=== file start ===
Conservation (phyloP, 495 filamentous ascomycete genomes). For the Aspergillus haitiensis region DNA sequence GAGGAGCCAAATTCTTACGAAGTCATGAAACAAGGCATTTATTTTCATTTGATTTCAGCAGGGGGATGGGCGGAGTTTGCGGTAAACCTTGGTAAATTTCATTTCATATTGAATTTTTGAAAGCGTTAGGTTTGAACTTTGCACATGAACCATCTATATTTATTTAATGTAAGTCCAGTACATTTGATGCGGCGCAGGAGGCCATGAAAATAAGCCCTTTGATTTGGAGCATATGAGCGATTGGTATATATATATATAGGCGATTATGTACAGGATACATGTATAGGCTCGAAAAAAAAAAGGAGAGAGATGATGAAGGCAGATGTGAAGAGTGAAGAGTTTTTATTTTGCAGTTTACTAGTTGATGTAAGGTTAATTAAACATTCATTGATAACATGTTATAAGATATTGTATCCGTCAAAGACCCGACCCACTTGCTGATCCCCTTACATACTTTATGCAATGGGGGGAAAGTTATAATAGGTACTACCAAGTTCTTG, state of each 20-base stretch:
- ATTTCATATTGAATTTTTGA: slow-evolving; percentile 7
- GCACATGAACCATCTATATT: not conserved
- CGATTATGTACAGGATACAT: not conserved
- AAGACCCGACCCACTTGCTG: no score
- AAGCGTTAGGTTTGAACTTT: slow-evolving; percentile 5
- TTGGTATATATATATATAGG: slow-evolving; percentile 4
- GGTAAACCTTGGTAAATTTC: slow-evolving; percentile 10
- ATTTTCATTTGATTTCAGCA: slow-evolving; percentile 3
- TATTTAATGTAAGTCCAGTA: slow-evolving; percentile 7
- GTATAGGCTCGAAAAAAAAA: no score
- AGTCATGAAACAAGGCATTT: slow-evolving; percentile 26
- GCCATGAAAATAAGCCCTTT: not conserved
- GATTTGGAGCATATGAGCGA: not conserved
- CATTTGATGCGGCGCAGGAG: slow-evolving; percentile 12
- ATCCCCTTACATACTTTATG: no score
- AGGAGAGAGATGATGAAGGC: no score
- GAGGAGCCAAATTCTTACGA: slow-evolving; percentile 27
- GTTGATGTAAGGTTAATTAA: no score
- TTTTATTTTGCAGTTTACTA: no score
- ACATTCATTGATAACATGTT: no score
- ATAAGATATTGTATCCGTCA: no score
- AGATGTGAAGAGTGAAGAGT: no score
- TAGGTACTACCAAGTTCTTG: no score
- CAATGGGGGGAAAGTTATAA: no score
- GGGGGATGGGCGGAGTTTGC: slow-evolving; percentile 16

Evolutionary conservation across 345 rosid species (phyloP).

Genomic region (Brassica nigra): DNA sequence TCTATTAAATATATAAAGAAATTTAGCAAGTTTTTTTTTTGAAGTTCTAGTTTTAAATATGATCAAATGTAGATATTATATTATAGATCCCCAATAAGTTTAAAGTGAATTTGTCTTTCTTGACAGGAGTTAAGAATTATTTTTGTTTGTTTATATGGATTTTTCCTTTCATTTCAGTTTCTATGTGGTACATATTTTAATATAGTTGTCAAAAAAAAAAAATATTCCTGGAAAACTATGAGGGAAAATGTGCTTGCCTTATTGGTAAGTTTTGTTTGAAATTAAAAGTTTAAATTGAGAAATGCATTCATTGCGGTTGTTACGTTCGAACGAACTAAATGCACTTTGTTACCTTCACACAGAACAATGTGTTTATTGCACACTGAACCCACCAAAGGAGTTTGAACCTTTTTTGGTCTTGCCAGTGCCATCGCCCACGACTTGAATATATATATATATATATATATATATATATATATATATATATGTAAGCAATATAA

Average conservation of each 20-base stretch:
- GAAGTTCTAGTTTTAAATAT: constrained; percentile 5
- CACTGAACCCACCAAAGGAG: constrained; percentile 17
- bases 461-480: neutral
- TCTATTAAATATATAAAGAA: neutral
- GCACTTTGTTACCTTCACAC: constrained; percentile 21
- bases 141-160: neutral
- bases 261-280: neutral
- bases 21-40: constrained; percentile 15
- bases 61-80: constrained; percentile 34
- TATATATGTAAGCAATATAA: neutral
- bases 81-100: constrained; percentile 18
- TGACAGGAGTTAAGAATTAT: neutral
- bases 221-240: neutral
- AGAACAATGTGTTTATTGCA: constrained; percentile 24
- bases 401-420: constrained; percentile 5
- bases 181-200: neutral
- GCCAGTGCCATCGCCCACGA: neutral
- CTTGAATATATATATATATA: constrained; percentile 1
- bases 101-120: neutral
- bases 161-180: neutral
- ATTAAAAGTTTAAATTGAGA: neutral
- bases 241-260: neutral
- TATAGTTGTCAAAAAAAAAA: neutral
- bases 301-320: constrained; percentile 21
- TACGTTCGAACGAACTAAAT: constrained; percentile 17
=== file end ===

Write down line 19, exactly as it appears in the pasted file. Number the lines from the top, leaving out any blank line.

- GTTGATGTAAGGTTAATTAA: no score